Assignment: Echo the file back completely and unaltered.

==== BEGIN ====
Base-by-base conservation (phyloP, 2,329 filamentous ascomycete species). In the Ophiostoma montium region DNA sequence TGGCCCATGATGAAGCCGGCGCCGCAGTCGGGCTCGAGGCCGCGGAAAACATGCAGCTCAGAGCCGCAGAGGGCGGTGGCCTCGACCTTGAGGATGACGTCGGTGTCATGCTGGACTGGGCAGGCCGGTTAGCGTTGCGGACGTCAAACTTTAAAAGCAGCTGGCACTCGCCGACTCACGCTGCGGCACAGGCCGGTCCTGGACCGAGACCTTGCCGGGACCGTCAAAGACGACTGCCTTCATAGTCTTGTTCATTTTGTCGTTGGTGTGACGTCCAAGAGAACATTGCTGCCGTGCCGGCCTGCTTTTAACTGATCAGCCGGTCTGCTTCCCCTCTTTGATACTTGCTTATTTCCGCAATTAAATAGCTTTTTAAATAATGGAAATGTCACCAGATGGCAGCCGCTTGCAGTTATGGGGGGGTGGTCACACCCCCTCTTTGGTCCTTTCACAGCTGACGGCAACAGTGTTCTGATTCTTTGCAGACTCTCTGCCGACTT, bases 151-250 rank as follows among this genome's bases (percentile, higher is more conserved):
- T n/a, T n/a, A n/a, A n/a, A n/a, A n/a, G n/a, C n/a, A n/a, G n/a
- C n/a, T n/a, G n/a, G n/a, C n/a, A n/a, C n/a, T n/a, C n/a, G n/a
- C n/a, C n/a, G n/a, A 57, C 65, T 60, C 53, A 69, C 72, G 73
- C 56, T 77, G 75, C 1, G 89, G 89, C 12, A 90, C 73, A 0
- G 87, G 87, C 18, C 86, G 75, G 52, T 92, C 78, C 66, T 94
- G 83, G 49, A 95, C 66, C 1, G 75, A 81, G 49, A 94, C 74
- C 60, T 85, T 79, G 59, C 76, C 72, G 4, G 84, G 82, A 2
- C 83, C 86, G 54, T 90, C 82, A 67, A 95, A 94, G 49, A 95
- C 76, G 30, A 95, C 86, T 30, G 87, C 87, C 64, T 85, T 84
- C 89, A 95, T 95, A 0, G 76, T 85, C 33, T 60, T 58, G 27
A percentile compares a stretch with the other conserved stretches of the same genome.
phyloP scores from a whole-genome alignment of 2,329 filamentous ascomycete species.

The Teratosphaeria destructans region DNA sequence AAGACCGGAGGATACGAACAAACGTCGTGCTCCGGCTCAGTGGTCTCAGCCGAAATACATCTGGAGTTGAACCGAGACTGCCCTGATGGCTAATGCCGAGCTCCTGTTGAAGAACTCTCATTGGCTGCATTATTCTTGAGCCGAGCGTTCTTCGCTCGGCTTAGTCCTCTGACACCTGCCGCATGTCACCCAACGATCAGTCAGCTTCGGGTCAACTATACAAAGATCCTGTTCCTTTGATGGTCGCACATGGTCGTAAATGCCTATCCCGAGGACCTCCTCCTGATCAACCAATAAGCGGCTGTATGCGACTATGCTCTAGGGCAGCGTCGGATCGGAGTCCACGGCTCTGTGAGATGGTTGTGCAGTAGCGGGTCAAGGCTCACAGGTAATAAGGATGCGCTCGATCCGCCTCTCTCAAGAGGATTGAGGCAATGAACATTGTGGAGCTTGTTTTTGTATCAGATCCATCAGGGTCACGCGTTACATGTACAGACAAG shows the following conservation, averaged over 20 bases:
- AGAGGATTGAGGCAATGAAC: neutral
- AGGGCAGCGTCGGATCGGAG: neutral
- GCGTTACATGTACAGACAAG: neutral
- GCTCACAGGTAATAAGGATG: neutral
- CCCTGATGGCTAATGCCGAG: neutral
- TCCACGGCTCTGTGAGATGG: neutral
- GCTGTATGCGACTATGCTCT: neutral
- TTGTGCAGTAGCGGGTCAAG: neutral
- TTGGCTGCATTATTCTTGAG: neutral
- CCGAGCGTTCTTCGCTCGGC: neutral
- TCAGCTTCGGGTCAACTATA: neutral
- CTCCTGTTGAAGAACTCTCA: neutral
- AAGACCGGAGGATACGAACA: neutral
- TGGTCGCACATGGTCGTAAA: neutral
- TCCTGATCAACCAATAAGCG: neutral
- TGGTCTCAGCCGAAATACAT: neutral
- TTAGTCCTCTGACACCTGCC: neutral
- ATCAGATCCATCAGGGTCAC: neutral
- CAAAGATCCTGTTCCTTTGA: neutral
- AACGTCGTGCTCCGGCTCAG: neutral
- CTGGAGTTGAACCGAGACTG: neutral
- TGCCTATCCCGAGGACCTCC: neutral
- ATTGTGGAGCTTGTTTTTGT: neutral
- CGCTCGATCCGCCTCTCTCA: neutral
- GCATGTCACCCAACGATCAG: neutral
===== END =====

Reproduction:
Base-by-base conservation (phyloP, 2,329 filamentous ascomycete species). In the Ophiostoma montium region DNA sequence TGGCCCATGATGAAGCCGGCGCCGCAGTCGGGCTCGAGGCCGCGGAAAACATGCAGCTCAGAGCCGCAGAGGGCGGTGGCCTCGACCTTGAGGATGACGTCGGTGTCATGCTGGACTGGGCAGGCCGGTTAGCGTTGCGGACGTCAAACTTTAAAAGCAGCTGGCACTCGCCGACTCACGCTGCGGCACAGGCCGGTCCTGGACCGAGACCTTGCCGGGACCGTCAAAGACGACTGCCTTCATAGTCTTGTTCATTTTGTCGTTGGTGTGACGTCCAAGAGAACATTGCTGCCGTGCCGGCCTGCTTTTAACTGATCAGCCGGTCTGCTTCCCCTCTTTGATACTTGCTTATTTCCGCAATTAAATAGCTTTTTAAATAATGGAAATGTCACCAGATGGCAGCCGCTTGCAGTTATGGGGGGGTGGTCACACCCCCTCTTTGGTCCTTTCACAGCTGACGGCAACAGTGTTCTGATTCTTTGCAGACTCTCTGCCGACTT, bases 151-250 rank as follows among this genome's bases (percentile, higher is more conserved):
- T n/a, T n/a, A n/a, A n/a, A n/a, A n/a, G n/a, C n/a, A n/a, G n/a
- C n/a, T n/a, G n/a, G n/a, C n/a, A n/a, C n/a, T n/a, C n/a, G n/a
- C n/a, C n/a, G n/a, A 57, C 65, T 60, C 53, A 69, C 72, G 73
- C 56, T 77, G 75, C 1, G 89, G 89, C 12, A 90, C 73, A 0
- G 87, G 87, C 18, C 86, G 75, G 52, T 92, C 78, C 66, T 94
- G 83, G 49, A 95, C 66, C 1, G 75, A 81, G 49, A 94, C 74
- C 60, T 85, T 79, G 59, C 76, C 72, G 4, G 84, G 82, A 2
- C 83, C 86, G 54, T 90, C 82, A 67, A 95, A 94, G 49, A 95
- C 76, G 30, A 95, C 86, T 30, G 87, C 87, C 64, T 85, T 84
- C 89, A 95, T 95, A 0, G 76, T 85, C 33, T 60, T 58, G 27
A percentile compares a stretch with the other conserved stretches of the same genome.
phyloP scores from a whole-genome alignment of 2,329 filamentous ascomycete species.

The Teratosphaeria destructans region DNA sequence AAGACCGGAGGATACGAACAAACGTCGTGCTCCGGCTCAGTGGTCTCAGCCGAAATACATCTGGAGTTGAACCGAGACTGCCCTGATGGCTAATGCCGAGCTCCTGTTGAAGAACTCTCATTGGCTGCATTATTCTTGAGCCGAGCGTTCTTCGCTCGGCTTAGTCCTCTGACACCTGCCGCATGTCACCCAACGATCAGTCAGCTTCGGGTCAACTATACAAAGATCCTGTTCCTTTGATGGTCGCACATGGTCGTAAATGCCTATCCCGAGGACCTCCTCCTGATCAACCAATAAGCGGCTGTATGCGACTATGCTCTAGGGCAGCGTCGGATCGGAGTCCACGGCTCTGTGAGATGGTTGTGCAGTAGCGGGTCAAGGCTCACAGGTAATAAGGATGCGCTCGATCCGCCTCTCTCAAGAGGATTGAGGCAATGAACATTGTGGAGCTTGTTTTTGTATCAGATCCATCAGGGTCACGCGTTACATGTACAGACAAG shows the following conservation, averaged over 20 bases:
- AGAGGATTGAGGCAATGAAC: neutral
- AGGGCAGCGTCGGATCGGAG: neutral
- GCGTTACATGTACAGACAAG: neutral
- GCTCACAGGTAATAAGGATG: neutral
- CCCTGATGGCTAATGCCGAG: neutral
- TCCACGGCTCTGTGAGATGG: neutral
- GCTGTATGCGACTATGCTCT: neutral
- TTGTGCAGTAGCGGGTCAAG: neutral
- TTGGCTGCATTATTCTTGAG: neutral
- CCGAGCGTTCTTCGCTCGGC: neutral
- TCAGCTTCGGGTCAACTATA: neutral
- CTCCTGTTGAAGAACTCTCA: neutral
- AAGACCGGAGGATACGAACA: neutral
- TGGTCGCACATGGTCGTAAA: neutral
- TCCTGATCAACCAATAAGCG: neutral
- TGGTCTCAGCCGAAATACAT: neutral
- TTAGTCCTCTGACACCTGCC: neutral
- ATCAGATCCATCAGGGTCAC: neutral
- CAAAGATCCTGTTCCTTTGA: neutral
- AACGTCGTGCTCCGGCTCAG: neutral
- CTGGAGTTGAACCGAGACTG: neutral
- TGCCTATCCCGAGGACCTCC: neutral
- ATTGTGGAGCTTGTTTTTGT: neutral
- CGCTCGATCCGCCTCTCTCA: neutral
- GCATGTCACCCAACGATCAG: neutral